According to the American Veterinary Medical Association, exotic pets are not so exotic anymore. Dr. Heidi Hoefer, owner and Head of Veterinary Services at Island Exotic Veterinary Care, agrees about their increase in popularity.
“A lot of them require less time and smaller space, so for people who are working long hours or are in an apartment where they’re not allowed to have a dog or a cat … and they want … a smaller companion, the exotics are perfect for that.”
Unfortunately, there are only a handful of area animal hospitals whose specialty is exotic pets. Fortunately, Dr. Hoefer’s is in our backyard.
Though her Huntington Station practice opened in 2007, Hoefer has over 30 years of exotic experience, including a stint nearby. “… I was working doing my exotic animals out of another animal hospital that I shared with dogs and cats. And then, after ten years of doing that, I said you know I think these special animals [exotics] need their own spot….” She said, “We have a quiet hospital … we go slow, we handle them gently, we wrap them in towels … we keep the lights low whenever possible,” and, “We’ve seen over 20,000 animals here.”
But what kind of creatures come to IEVC, exactly? “[B]asically,… anything that’s not a dog or a cat that … a person might own in their household,” Hoefer said, adding, “We’re looking at rabbits and guinea pigs and ferrets and lizards and snakes and turtles.” Her most exotic patients? Sugar gliders.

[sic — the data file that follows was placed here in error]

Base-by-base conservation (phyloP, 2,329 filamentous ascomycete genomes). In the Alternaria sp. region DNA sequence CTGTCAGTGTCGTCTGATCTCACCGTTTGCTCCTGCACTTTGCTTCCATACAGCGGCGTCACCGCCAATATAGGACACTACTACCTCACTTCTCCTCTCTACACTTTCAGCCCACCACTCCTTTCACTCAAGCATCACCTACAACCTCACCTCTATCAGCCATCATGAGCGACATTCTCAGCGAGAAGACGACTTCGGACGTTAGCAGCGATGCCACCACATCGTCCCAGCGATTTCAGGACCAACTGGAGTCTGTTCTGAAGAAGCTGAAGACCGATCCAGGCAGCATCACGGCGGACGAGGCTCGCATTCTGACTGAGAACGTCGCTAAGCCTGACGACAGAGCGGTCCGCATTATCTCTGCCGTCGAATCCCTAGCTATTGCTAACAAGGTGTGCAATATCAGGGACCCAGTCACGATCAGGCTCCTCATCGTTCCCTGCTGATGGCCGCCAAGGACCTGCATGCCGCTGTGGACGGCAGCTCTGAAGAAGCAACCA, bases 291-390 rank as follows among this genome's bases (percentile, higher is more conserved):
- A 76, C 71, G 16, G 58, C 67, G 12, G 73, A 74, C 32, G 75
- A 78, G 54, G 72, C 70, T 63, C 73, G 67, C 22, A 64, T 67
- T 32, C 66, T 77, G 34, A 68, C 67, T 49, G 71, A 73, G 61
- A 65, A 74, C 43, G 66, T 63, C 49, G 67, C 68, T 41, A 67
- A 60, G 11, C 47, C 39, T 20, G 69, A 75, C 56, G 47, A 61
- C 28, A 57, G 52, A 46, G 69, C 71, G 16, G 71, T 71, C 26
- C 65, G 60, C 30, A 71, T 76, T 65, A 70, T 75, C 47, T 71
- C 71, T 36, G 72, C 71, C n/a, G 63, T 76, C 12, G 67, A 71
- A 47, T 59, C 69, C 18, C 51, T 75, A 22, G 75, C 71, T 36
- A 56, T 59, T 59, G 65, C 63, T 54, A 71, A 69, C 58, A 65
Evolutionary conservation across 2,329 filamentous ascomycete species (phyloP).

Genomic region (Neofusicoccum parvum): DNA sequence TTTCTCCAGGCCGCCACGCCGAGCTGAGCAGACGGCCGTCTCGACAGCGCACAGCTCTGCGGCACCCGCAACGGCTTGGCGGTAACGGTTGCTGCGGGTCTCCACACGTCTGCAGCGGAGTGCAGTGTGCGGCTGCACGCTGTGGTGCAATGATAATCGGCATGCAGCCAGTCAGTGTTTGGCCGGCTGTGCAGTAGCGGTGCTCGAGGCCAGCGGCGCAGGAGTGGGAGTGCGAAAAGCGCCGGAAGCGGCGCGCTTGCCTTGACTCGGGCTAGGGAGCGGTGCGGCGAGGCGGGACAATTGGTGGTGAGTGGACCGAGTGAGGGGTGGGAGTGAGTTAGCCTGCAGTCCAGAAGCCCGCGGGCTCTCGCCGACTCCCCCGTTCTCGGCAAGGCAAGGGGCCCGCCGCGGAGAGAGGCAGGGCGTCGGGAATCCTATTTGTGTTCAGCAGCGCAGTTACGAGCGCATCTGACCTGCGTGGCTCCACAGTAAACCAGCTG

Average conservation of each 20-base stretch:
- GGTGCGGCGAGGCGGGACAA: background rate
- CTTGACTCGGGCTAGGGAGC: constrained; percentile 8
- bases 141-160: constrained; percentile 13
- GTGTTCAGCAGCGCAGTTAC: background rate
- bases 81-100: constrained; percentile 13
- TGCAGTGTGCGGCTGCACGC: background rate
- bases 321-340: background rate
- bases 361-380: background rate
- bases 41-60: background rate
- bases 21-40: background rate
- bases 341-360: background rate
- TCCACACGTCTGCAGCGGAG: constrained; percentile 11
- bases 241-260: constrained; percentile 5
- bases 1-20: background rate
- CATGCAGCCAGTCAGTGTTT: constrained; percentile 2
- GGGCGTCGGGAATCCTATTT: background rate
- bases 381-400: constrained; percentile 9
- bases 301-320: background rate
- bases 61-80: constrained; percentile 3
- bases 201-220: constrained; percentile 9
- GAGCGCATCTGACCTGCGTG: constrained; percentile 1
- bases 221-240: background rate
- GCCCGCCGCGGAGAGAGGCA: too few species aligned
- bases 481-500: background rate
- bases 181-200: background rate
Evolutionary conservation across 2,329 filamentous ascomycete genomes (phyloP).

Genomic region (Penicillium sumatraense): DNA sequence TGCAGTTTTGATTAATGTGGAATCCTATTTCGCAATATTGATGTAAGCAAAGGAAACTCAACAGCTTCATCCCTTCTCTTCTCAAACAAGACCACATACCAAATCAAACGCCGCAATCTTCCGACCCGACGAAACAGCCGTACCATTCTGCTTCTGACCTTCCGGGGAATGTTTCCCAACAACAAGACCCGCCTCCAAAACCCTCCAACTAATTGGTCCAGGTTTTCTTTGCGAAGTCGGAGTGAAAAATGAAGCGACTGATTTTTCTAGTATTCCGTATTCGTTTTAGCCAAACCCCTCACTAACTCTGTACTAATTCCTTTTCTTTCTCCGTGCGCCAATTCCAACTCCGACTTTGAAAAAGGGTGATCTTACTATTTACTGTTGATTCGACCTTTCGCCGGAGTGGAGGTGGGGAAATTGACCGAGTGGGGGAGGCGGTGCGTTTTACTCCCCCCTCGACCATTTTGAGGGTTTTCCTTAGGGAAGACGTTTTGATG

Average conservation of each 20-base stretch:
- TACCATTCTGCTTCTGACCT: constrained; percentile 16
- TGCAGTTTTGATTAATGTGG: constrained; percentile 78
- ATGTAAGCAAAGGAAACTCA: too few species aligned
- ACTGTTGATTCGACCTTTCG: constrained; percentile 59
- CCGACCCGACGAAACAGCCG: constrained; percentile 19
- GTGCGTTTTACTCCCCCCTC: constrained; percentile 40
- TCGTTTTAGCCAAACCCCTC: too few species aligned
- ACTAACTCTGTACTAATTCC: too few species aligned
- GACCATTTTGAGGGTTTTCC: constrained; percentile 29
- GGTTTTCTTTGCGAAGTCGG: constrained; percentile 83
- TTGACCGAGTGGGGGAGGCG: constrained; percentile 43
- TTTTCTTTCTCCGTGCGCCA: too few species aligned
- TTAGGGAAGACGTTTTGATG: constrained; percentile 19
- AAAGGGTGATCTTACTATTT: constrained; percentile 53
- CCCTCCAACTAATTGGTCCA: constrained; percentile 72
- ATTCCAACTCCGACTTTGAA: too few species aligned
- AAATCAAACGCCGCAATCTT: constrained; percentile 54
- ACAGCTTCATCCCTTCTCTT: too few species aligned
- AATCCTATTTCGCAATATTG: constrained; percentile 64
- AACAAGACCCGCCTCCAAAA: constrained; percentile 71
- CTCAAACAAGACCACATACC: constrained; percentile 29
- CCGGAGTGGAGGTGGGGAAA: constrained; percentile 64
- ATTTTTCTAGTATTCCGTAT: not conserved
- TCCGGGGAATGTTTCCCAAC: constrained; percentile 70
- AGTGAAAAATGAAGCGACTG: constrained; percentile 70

As for her own pets, Hoefer has a mix of the traditional and the unusual at home: Five parrots, five chickens, two rats, and a dog, cat, and fish. Then there are the ones at work. “I have a canary, a rabbit, and two cockatiels that live here. They’re like our office mascots.” All of them help her do her job more effectively. “You just know them better after you live with them. I’ve lived with and owned as a pet almost everything that I treat, so I have an owner’s perspective, as well.”
Other ways IEVC stands out from the competition: Hoefer’s Board Certification in Avian Practice, and residency training in Avian and Exotic Pets. “There’s only a couple of us who have that on the Island.”
IEVC also tries to keep up with the latest and the greatest. “It’s changed in that … we have better technology,” such as digital X-rays, digital ultrasound, laser therapy, and new lab equipment.
There used to be one doctor, but now there are three. Plus, there are receptionists, assistants, and four licensed veterinary technicians.
Hoefer is not planning to expand further, however. “Not at this time. We want to be able to continue to give personal care to each one of our animals…. You get too big and you can’t do that.”
Her favorite part of her career? “Making families happy by providing care to their animals.” Apparently, she and her staff are doing just that: As one client put it, “I’ve had rats, rabbits, geckos, and a bird over the years. I would never take any of them anywhere else.”
Photos of the iguana and of Dr. Hoefer with an Angora rabbit are from Island Exotic Veterinary Care.